Sometimes Joseph also goes out in the field to gather news or to fulfill appointments especially from government officials. By midday, another docket is submitted to Kampala. It includes stories and photos. This is the deadline for a normal story to be sent to Kampala. Since upcountry news are always somewhere inside, the deadline for submission of articles is 12.00 noon. Only stories for pages 1,2 or 3 can be received much later. Breaking news stories can also be submitted late.

Joseph claimed that the new media is the biggest blessing that journalists have. He started with the computer which he said was used for typing stories, email, communication, editing, layout, spell check, search engines, etc. He also admitted to having a blog;, where he puts several articles that are dear to his heart. 

Joseph is also grateful to Yahoo messenger and MSN, which he uses for work for example communicating with subeditors in Kampala. Once they see each other online, then it is easier to correct any story or article.

Joseph also uses the mobile telephone for texting, communication, Internet, recording and photography. He also listens to the BBC radio and watches TV.



Environment Journalist and ICT

Ali Balunywa in Mbarara, Uganda

Uganda does not have many specialist journalists, so when I met Ebenezer T. Bifubyeka in Mbarara, Western Uganda and he told me he was an environment correspondent for the New Vision I was pleasantly surprised.

The New Vision newspaper is a member of the New Vision Group of companies and it is the biggest multimedia house in Uganda. It publishes 8 newspapers and 5 magazines. It owns 3 FM radio stations and a television network. (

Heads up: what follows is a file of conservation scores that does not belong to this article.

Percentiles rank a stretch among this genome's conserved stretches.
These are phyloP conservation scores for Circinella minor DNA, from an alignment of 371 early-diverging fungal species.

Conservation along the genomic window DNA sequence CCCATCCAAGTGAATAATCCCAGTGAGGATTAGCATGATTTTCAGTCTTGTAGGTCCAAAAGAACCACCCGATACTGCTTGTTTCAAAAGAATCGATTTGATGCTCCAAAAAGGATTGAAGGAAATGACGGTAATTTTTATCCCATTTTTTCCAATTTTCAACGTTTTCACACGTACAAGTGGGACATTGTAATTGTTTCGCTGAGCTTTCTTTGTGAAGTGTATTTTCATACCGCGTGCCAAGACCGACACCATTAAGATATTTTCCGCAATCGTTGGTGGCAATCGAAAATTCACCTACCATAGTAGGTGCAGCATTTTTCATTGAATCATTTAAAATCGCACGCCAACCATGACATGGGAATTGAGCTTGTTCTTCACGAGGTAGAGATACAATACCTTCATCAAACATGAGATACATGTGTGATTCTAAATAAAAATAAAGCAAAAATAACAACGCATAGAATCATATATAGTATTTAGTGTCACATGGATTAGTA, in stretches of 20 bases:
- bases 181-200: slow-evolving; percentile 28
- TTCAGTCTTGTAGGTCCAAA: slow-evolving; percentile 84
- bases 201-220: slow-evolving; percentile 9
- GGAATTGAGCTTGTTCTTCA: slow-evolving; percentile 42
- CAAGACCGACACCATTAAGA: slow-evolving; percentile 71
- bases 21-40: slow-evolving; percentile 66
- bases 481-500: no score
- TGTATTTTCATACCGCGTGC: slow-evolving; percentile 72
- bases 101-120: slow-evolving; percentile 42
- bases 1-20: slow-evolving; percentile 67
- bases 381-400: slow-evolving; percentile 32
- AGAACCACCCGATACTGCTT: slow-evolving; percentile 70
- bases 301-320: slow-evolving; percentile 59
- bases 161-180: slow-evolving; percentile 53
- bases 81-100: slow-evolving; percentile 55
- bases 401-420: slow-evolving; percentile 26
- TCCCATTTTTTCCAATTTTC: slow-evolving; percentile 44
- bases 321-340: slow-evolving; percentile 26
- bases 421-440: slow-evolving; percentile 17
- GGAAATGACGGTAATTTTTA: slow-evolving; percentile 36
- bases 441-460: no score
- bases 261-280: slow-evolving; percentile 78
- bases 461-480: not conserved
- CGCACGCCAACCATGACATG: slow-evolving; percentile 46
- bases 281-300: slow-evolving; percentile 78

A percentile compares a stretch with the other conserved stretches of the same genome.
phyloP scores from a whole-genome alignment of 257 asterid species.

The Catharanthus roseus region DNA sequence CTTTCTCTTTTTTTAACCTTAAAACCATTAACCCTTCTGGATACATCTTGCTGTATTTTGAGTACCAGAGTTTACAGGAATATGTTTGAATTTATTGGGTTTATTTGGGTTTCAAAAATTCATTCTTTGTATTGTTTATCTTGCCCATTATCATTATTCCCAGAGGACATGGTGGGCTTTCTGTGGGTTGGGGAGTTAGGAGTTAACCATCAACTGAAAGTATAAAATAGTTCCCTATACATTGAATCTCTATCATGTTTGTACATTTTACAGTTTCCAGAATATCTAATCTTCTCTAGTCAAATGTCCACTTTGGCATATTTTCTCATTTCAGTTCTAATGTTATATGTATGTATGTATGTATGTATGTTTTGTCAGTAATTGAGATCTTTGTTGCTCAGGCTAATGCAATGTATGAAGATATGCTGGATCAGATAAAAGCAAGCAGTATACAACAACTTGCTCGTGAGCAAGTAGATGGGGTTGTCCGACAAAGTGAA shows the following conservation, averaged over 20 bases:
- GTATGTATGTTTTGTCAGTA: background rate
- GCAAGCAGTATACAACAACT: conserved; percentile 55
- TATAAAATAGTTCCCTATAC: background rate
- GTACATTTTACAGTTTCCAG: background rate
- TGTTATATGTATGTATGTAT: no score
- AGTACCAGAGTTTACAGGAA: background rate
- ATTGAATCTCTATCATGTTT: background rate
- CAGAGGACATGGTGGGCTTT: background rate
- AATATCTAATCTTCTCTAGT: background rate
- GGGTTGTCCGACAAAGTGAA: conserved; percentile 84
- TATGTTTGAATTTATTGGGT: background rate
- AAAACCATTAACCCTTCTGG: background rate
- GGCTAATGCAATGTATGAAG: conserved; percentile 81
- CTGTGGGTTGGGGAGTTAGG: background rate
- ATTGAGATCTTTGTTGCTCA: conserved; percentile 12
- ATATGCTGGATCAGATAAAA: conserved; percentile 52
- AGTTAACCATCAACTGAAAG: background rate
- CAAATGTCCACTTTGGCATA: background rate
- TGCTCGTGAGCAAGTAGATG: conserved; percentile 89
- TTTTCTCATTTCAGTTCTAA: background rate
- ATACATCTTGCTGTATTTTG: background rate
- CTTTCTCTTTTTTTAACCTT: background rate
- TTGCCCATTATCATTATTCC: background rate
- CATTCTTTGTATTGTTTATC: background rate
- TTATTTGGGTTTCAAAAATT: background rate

Ebenezer holds a Bachelor of Arts degree in social sciences. He joined the New Vision in the year 2000. He is now its environment correspondent.

His typical day starts every morning by listening to radio. He tries to sieve out environment issues to provide him with tips for the day’s newsgathering. He arrives at the office at 9.00am and proceeds to read the newspapers especially the New Vision. He looks out to those stories that he can react to or use as tips for new stories.

Most of the time he assigns himself leads to follow. However, once in a while, the editor assigns him stories to follow up. His articles are always well researched and take time to complete. After completing an article he emails it to the editor in Kampala and also uploads it on his blog;

Apart from the computer and blogging, Ebenezer uses other ICTs in the course of fulfilling his journalistic duties. He uses his mobile phone for communication. He also uses the Internet’s search engines like Yahoo and Google.

He further uses the Internet’s social networking sites like Panos to share experiences and ideas with his peers. He is also a member of the online Mbarara environment journalists association 

He is additionally a frequent user of Yahoo messenger to source tips, generate ideas and exchange information 

Other new media he uses include the digital camera, spell checker, fm radio and television for tips. Lastly he subscribes to online bulletins on the environment.

Finally during his free time, Ebenezer writes novels. He has to date written 6.